At the same time, the company has branched out in a more ornate direction. “We partnered with Hearst Castle to do a line that is a play from all of Julia Morgan’s collection,” explains Vaughn, referring to the Ecole des Beaux Arts-trained architect. “It’s based on some of her original renderings done for Hearst properties, specifically the Castle, and it’s quite ornate and beautiful.” Recently, the company has begun offering some other items in poplar wood. “Since painted kitchen cabinets are so popular right now, as opposed to the staining, we thought we would help our customers out by selling them as paint-grade, and at a little bit lower cost.”
Says Tomasello, “What we’re seeing across the board in the design community is that interiors that were once very traditional—from five-star hotels to residences—are now looking for unique mouldings that are textural in nature.” While these may mirror textiles, boutique wallpaper, or have a cross-hatch pattern like a wicker weave, the watchword is non-cliché’d patterns.

“Everybody has seen rope moulding everywhere. Now we hear a lot of requests for chair rails or frieze mouldings that have a wicker feel to them; more crown inserts with a unique texture.” His company’s response has been to jump in with the thousands of embossed moulding options they offer. “We take our hardwoods and, with a combination of heat, pressure, and a custom embossing die, press and burnish the wood to create a relief,” he explains. “That’s been huge for us, a real growth area.” Embossed mouldings are also a standard a Stiehl’s company, along with gesso mouldings. “They’re a wood base on which we apply gesso, a mixture of clay and sawdust from the wood, so you can stain and paint it. From a cost perspective, they’re very reasonable.”

Adds Johnson, “There’s a whole body of people that want simplified mouldings for what you might call a traditional-light appearance for interiors, so we developed a line with a more contemporary look but still having classical weights and balances.” As she explains, “We think that any millwork that is sustaining, long-term, and holds up well in a project is going to have some basis of design around something classical—even if it’s simplified or just a part.”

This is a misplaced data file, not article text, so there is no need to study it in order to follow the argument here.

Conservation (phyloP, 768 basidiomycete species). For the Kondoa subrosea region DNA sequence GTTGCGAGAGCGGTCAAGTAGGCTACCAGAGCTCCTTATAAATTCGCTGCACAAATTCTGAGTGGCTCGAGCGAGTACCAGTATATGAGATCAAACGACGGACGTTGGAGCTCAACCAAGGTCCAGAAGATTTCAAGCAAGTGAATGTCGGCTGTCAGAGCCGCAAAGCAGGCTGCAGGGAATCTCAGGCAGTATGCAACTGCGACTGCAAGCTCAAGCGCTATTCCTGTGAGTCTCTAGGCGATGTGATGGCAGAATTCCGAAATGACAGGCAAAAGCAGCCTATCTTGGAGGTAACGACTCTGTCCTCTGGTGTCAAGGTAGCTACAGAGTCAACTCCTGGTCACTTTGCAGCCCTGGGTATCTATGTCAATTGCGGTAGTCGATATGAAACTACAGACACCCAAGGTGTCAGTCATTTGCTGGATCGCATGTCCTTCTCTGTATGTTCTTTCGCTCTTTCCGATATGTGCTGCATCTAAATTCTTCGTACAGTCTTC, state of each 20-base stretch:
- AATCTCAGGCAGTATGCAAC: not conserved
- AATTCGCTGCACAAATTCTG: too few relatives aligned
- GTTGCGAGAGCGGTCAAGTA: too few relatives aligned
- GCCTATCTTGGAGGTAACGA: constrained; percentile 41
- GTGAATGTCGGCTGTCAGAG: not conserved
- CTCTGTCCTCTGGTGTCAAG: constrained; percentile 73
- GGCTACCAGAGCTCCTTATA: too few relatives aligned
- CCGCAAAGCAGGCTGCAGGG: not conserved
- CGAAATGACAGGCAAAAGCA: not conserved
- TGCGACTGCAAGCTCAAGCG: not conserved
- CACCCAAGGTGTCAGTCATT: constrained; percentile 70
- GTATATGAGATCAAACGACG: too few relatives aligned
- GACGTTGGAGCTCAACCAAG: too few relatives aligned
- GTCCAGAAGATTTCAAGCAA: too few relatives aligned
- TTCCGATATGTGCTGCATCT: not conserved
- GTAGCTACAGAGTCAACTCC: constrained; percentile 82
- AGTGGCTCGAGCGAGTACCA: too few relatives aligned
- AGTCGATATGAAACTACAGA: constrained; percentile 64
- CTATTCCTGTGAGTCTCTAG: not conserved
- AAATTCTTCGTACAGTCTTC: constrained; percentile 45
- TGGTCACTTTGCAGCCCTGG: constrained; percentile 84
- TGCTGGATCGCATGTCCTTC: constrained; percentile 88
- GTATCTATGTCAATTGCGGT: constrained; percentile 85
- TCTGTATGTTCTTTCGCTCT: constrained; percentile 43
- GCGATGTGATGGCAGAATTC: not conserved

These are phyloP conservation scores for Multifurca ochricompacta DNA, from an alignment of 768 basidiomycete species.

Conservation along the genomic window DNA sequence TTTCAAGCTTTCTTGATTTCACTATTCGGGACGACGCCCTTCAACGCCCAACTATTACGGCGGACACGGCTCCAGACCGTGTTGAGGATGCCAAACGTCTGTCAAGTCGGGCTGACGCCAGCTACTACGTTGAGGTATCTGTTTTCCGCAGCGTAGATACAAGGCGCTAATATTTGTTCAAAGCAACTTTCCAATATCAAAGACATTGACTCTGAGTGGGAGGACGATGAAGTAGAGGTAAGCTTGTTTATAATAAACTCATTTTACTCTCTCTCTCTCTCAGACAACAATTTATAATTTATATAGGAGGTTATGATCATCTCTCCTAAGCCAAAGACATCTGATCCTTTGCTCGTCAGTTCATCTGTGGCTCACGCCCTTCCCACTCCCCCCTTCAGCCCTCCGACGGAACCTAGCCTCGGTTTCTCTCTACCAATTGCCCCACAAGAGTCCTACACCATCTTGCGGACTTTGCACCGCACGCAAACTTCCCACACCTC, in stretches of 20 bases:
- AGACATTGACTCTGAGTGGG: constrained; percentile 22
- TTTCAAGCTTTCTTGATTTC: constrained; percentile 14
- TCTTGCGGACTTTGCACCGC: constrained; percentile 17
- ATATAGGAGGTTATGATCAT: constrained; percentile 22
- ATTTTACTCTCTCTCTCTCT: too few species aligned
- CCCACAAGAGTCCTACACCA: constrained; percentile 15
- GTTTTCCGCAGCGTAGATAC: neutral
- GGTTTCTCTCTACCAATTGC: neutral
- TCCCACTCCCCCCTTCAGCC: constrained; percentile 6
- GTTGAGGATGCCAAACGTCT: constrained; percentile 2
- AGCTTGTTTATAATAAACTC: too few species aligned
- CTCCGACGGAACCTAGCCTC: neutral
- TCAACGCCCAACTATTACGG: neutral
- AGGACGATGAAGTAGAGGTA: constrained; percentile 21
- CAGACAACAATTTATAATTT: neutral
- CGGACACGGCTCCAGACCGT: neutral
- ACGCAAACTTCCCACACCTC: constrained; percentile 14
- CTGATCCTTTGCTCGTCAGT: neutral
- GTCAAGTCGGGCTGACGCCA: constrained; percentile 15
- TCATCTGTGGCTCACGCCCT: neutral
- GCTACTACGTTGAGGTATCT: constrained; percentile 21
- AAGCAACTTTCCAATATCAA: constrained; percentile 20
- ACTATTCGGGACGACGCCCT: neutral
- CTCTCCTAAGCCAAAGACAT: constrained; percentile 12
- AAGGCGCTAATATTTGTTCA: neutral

Surprisingly, perhaps, what sometimes pulls the rug out from under the use of ornamental mouldings is the not the materials themselves, but the people left to work with them. Says Johnson, “We work a lot with architects and interior designers, and we work a lot with homeowners, but it’s always odd when you have a project on a really big home that lacks a design team.” She describes a tale, often told by architects, of clients who get so far with a house, and then think they can do the rest themselves. “The owners end up with a house that’s framed in and drywalled and suddenly they don’t have any idea what to do with their millwork.”

A similar scenario is where the design talent, due to pressure of projects or budgets, is not involved in the selection of mouldings or the installation. Explains Vaughn, “For instance, we’ve got mouldings that have a small pattern repeat of one or two inches, and then we’ve got mouldings that have a large, 24-inch repeat. So unless you’ve got a builder or a cabinet guy who’s proficient at doing that kind of work—say, who knows how to calculate what lengths are needed because he’ll lose 18 inches with each cut—he may choose a moulding that’s not as artistically beautiful just because it makes his life easier.”

Tommasello, whose company specializes in unique, custom-made mouldings, encounters another variation on the theme. “Where the disconnect often appears is with builders who are so commodity focused,” he says. For example, suppose the contractor assumes the mouldings are imported and wants to buy them off the shelf, or choose the cheapest possible wood. “Well, we don’t import product, we make it here,” he has to explain, “and if you want an inexpensive softwood, I can’t carve it or I’ll end up with toothpicks.”

Fortunately, there are ways to help bridge this design gap. One is the use of collections that manufacturers have put to together to do some of the homework on which piece goes with what. Another may be the supplier itself. “Clients come to us for products,” says Johnson, “but they also come to us for the way we can show how to put different build-ups in a room.” She says her company offers independent design services which, for a fee, will work all over the United States and internationally. “We can do most anything from a ceiling to a bookcase to an entire job.”

Plus, for those who feel a whole house of decorative mouldings is beyond the available talent, time, or budget, Johnson has some thoughtful advice. “Keep those things that set up the genre of a house, such as beautiful, one-piece mouldings that finish off a room, in only those three or four rooms that anchor a house when people come in.” The mouldings, she says, don’t have to be large-scale, but if you do have to cut back on the installation, do it in the back of the house. Finishes are what people notice, whether they realize it or not, and “Millwork and mouldings really give a lot of history to a house.”